Step 2: Was there a comprehensive and systematic search for past research?
The methods used to search for past research studies are critical to a research synthesis. A comprehensive literature search requires an examination of all potential sources of research literature on a topic. A systematic literature search requires the consistent use of terms in searching for research studies in databases such as ERIC. For example, searching for both “tutoring” and “peer-tutoring” in one database and searching only for “tutoring” in another database would not be a systematic literature search and would overlook potentially informative studies.
Step 3: What were the criteria for including and excluding research studies?
Most reviewers employ criteria for selecting studies for the synthesis from among the studies produced by the literature search. These criteria and the rationale for their use need to be clearly specified. One common reason to include or exclude studies is their relevance to the research question. For example, for a research question that concerns student achievement in reading, studies that measure only mathematics achievement would be excluded. Another reason to exclude a study is the type of method used to conduct the study. Depending on the research question, some methods would not provide trustworthy results for inclusion. For example, a reviewer might decide to include studies on the effectiveness of tutoring only if they used a comparison group of students who did not receive tutoring. Another criterion concerns whether studies have been published in journals or books. Although published studies are more likely to have undergone peer review, journals tend not to publish studies that report negative or no effects of an intervention. Consequently, a reviewer who examines only published studies risks making erroneous conclusions about intervention effectiveness.
Inclusion and exclusion criteria should be established prior to the literature search and should be applied consistently to all the studies that the search produces. Otherwise, there could be reviewer bias in selecting studies that have particular results. In addition, the reviewer should describe the number and characteristics of excluded studies.
Step 4: How were the results of past research studies analyzed and summarized?
There are different methods for conducting research syntheses.
Narrative review is a qualitative method that involves summarizing the results of studies through narrative description. Sometimes narrative reviews report the number of positive and negative findings among the studies.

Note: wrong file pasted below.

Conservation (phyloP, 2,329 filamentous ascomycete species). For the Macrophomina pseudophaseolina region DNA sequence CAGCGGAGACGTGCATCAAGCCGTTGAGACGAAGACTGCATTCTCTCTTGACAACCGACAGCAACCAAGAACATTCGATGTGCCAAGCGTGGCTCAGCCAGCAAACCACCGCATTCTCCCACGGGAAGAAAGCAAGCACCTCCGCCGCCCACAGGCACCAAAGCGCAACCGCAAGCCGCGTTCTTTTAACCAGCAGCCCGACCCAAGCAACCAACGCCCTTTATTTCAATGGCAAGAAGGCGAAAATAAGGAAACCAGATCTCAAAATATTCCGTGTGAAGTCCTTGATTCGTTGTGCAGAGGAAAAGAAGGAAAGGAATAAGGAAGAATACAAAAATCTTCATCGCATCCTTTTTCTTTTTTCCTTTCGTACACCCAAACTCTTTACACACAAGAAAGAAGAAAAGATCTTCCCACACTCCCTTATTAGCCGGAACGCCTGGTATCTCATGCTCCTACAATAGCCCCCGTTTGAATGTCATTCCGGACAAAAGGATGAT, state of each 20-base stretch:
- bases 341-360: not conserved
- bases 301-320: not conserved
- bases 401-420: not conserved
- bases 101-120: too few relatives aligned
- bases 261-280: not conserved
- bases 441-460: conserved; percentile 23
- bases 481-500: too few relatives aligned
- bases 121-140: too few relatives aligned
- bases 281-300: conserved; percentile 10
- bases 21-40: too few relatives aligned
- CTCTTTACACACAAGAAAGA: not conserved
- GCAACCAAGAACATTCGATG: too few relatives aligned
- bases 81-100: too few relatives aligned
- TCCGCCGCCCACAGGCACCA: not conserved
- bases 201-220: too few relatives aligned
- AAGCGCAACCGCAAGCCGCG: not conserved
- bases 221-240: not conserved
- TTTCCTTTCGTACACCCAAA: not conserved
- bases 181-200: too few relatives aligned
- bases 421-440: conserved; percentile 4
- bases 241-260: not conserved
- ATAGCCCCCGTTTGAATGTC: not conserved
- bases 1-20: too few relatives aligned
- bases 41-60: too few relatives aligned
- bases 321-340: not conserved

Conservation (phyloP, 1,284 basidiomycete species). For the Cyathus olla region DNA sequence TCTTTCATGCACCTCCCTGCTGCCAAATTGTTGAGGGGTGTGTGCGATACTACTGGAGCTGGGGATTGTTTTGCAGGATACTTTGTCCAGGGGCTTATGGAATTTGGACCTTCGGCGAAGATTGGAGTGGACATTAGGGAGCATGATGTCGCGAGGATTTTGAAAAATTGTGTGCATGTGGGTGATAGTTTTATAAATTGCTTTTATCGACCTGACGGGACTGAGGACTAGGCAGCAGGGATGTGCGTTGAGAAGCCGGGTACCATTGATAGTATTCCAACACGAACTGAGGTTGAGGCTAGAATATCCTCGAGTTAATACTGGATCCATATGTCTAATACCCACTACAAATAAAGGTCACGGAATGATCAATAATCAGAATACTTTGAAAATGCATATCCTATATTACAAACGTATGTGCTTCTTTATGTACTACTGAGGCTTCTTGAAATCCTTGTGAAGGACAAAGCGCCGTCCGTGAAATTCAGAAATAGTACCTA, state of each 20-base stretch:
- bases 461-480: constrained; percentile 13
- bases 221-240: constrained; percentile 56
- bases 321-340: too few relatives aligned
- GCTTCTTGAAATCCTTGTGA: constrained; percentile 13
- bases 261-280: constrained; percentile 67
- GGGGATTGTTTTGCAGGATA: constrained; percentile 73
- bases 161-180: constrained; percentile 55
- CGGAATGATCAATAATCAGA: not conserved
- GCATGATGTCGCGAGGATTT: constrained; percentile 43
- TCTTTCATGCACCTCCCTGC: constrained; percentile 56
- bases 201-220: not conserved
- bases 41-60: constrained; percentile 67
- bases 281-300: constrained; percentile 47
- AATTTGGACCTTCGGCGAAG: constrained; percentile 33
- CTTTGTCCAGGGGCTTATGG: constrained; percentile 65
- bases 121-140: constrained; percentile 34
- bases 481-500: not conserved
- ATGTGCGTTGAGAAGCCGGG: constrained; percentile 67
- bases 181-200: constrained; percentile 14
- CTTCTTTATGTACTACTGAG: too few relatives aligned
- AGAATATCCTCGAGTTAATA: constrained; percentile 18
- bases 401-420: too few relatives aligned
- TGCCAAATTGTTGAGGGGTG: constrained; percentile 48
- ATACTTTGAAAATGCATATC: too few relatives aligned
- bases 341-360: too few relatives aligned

Meta-analysis is a quantitative method that involves summarizing the results based on their means and standard deviations. The result of a meta-analysis is an effect size, which indicates the overall impact of the intervention being studied.
Meta-analyses use standardized procedures, and syntheses results can be replicated. Narrative reviews are less systematic than meta-analyses, and they depend more on reviewer judgment, which makes the syntheses results difficult to replicate. Meta-analyses, however, tend to combine studies together into categories (e.g., all tutoring studies of elementary students) so that differences in study details (e.g., the nature of the tutoring) are obscured. Additionally, meta-analysis is useful only with quantitative research studies.
5. Do the conclusions have validity?
The validity of conclusions from a research synthesis depends on:
- A comprehensive and systematic literature search
- The consistent application of inclusion criteria that are backed by a rationale for their use
- A method of data analysis that is systematic and appropriate to the research question and the type of studies being synthesized
- Reviewer interpretation of the results
Cooper, H. (1998). Synthesizing research: A guide for literature reviews (3rd ed.). Thousand Oaks, CA: Sage Publications.
Creswell, J.W. (2002). Research design: Qualitative, quantitative and mixed method approaches. Thousand Oaks, CA: Sage Publications.
Shadish, W.R., Cook, T.D., and Campbell, D.T. (2002). Experimental and quasi-experimental designs for causal inference. Boston: Houghton Mifflin.
Shanahan, T. (2000). "Research synthesis: Making sense of the accumulation of knowledge in reading." In M.L. Kamil, P.B. Mosenthal, P.D. Pearson, and R. Barr (Eds.), Handbook of reading research, volume III (pp. 209-226). Mahwah, NJ: Lawrence Erlbaum and Associates.